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India bags two Pandas at Bristol wildlife film fest

Two Indian entries bagged the prestigious Red Panda at the 25th Wildscreen Film Festival here.

Written by Jaymazoomdar | Bristol |
October 20, 2006 1:41:51 am

Two Indian entries bagged the prestigious Red Panda (better known as the Green Oscar) at the 25th Wildscreen Film Festival here. Ajay and Vijay Bedi won in the developing countries category for their Cherub in the Mist (Bedi Films), a film on the endangered red panda while CNN-IBN’s special investigation report Last Dance of the Sarus, won in the news category.

The Golden Panda for the overall best film went to David Attenborough’s In the Undergrowth, BBC’s revelatory series on invertebrates.

For the Bedis, it was the third Panda in the family. Father Naresh Bedi won the first one for cinematography for BBC film Ganges Ghariyal. Tonight, handing out the Panda to the next generation of Bedis, host Alan Titchmarsh said: “Last fest (2004), we gave the boys a Panda in the best newcomer section and tonight they have proved our faith was not misplaced”. In 2004, it was a short film, The Policing Langur, and this time it was a painstaking two-year effort to explore the elusive red panda at the Singalila National Park.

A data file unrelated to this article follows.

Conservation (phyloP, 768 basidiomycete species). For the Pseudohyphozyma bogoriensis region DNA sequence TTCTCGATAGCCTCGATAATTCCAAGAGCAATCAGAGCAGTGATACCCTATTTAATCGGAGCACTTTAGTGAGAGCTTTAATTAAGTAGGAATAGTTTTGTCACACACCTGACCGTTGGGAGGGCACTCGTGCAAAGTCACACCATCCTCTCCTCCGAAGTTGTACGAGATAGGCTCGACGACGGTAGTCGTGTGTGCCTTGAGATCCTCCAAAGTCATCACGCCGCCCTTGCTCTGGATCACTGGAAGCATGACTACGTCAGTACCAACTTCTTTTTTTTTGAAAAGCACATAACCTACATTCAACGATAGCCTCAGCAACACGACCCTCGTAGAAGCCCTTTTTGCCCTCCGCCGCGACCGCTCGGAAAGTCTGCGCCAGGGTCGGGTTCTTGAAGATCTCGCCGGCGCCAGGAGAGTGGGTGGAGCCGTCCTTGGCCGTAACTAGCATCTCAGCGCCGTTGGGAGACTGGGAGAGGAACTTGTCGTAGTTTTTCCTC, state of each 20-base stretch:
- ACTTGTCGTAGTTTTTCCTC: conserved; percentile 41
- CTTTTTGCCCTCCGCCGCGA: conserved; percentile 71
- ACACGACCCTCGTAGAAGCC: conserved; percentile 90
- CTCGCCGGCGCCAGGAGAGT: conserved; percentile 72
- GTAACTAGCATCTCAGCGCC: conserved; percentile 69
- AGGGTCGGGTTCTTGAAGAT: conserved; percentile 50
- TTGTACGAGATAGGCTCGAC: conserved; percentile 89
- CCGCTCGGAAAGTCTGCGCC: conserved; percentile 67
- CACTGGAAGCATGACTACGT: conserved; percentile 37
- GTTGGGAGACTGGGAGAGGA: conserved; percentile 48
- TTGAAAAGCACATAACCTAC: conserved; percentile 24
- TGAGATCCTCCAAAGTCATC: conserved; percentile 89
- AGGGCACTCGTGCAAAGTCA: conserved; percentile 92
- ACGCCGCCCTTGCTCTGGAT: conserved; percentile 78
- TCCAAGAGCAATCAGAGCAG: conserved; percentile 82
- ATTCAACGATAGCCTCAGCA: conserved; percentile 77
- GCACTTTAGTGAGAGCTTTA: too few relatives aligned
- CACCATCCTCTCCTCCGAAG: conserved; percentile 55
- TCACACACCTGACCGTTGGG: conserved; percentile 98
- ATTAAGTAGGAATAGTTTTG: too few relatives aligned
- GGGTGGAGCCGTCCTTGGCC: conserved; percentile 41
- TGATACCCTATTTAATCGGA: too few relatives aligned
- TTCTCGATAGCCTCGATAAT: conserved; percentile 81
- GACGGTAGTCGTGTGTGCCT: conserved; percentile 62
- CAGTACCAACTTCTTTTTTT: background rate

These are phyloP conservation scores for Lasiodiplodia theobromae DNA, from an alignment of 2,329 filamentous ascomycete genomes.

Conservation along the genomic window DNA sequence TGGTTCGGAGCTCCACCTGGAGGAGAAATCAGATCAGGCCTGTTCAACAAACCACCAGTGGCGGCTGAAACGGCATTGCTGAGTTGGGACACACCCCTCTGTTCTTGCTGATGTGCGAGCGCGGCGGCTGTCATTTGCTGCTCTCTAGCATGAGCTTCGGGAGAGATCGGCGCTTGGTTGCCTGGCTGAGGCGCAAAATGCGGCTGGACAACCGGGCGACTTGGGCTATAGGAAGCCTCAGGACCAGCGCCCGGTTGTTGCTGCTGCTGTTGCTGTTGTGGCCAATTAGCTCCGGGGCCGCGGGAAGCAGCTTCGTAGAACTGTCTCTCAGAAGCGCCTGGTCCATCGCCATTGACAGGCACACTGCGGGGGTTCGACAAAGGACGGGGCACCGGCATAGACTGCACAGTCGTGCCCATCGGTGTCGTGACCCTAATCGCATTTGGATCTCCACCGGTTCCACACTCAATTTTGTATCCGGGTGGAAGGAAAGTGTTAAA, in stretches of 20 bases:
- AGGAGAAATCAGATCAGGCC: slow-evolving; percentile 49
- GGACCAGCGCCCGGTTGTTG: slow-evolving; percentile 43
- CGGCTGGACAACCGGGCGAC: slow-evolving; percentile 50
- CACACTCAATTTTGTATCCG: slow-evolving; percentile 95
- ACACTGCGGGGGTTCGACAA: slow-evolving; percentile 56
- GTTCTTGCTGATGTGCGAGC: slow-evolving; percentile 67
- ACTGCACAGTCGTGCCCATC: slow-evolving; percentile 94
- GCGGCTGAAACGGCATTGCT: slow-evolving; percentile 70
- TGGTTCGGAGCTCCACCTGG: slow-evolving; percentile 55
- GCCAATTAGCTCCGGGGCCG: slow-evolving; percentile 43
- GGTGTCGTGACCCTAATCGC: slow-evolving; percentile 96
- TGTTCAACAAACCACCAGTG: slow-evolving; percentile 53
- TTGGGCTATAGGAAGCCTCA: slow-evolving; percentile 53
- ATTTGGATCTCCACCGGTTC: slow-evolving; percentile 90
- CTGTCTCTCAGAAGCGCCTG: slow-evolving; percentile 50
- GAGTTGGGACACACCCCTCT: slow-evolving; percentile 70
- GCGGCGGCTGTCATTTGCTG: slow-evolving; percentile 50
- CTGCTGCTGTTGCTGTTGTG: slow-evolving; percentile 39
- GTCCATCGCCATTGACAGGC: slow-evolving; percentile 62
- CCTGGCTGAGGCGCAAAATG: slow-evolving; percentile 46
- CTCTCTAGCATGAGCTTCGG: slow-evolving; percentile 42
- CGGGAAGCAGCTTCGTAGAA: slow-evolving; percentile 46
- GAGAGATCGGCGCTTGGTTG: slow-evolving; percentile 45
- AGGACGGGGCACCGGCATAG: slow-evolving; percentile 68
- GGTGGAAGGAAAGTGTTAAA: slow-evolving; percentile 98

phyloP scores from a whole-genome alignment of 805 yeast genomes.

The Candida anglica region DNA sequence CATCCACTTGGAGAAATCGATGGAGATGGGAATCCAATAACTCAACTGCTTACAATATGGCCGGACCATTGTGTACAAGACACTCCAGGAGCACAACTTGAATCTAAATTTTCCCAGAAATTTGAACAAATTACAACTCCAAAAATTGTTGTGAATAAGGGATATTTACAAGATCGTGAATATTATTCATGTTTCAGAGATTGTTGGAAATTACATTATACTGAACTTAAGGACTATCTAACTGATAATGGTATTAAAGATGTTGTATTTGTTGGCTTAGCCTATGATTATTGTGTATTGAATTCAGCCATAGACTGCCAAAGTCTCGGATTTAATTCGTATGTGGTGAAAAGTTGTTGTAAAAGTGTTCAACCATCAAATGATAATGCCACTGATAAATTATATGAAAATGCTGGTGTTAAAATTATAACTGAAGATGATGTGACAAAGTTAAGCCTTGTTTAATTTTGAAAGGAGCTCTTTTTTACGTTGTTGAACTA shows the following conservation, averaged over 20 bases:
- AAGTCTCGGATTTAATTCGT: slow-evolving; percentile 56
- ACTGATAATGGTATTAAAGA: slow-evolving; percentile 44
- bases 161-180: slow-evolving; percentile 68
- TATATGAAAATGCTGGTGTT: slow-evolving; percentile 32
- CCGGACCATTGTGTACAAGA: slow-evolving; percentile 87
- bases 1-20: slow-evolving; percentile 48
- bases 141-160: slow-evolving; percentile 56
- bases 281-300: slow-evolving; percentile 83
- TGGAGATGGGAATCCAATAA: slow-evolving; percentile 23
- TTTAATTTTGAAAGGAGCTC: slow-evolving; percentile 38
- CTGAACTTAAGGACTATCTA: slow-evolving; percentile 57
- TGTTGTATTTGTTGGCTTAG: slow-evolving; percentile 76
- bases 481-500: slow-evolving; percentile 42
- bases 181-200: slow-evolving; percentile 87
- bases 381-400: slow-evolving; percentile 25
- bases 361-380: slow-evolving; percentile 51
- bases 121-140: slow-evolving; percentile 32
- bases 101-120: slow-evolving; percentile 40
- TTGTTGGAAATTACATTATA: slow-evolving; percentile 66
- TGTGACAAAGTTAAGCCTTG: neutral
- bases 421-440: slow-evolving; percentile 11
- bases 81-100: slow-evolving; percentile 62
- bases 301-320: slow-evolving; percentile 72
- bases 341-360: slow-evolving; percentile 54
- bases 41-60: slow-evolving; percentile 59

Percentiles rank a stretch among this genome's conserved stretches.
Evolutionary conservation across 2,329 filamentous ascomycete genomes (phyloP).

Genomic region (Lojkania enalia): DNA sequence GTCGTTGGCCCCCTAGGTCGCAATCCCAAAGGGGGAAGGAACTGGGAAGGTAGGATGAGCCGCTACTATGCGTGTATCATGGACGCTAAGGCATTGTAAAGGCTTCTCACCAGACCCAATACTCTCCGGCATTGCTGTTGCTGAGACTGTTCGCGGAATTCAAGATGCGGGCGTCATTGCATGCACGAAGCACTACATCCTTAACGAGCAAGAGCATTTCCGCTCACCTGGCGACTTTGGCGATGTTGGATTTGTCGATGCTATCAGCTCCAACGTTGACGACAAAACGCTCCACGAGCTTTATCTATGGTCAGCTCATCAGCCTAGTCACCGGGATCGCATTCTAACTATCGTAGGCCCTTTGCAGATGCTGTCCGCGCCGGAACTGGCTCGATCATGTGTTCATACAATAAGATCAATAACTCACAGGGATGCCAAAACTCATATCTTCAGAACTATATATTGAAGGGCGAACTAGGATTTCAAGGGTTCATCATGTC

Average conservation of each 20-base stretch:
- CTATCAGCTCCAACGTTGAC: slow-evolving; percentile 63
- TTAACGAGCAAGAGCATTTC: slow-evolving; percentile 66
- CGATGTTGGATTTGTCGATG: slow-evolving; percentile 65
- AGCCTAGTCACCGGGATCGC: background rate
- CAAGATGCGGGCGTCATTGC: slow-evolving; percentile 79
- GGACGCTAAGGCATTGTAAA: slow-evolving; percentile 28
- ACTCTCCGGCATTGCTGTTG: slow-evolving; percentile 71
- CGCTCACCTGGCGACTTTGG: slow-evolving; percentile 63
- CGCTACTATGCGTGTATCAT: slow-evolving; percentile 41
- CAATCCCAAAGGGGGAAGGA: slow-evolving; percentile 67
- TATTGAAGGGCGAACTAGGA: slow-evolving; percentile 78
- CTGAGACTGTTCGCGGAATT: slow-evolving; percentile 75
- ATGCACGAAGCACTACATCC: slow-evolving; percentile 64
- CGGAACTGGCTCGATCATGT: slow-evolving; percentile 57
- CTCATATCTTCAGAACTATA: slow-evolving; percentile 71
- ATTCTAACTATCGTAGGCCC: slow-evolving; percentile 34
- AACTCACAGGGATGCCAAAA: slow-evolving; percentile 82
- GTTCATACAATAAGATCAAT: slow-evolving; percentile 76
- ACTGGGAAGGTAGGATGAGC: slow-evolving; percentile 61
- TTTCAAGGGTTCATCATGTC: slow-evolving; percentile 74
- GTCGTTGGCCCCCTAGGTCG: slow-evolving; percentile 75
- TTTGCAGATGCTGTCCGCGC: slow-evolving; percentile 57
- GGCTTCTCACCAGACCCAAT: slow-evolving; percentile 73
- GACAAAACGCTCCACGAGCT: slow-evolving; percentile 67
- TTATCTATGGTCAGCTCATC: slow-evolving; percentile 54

Cherub of the Mist follows two zoo-bred pandas as they are released into the wild and documents their courtship, mating, nest-making and rearing of the newborn. “I feel so proud as an Indian,” said Ajay Bedi. “We have this great tradition of wildlife filming without much of technological support or budget that the western filmmakers enjoy. It’s a great honour and it prepares us for the tough journey ahead.” The film had also bagged the best conservation film award at the International Wildlife Film Festival in Montana, US, in May.

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Last Dance of the Sarus, a 2.5-minute report by CNN-IBN’s Bahar Dutt documents how the wetlands of Uttar Pradesh, home to nearly one-thirds of the world’s Sarus population, are being drained to make way for development.

Of the 412 entries from 45 countries, 77 made it to the finals in 21 categories. India was represented by 18 films at the biennial festival, five of which were selected for the finals. This year, Wildscreen, a UK-based educational charity working to promote the conservation of nature through “wildlife imagery”, celebrates 100 years of wildlife filmmaking.

Wildscreen, which has been holding festivals since 1982, will make a debut in New Delhi in January 2007 to showcase some of the best films at the awards this year.

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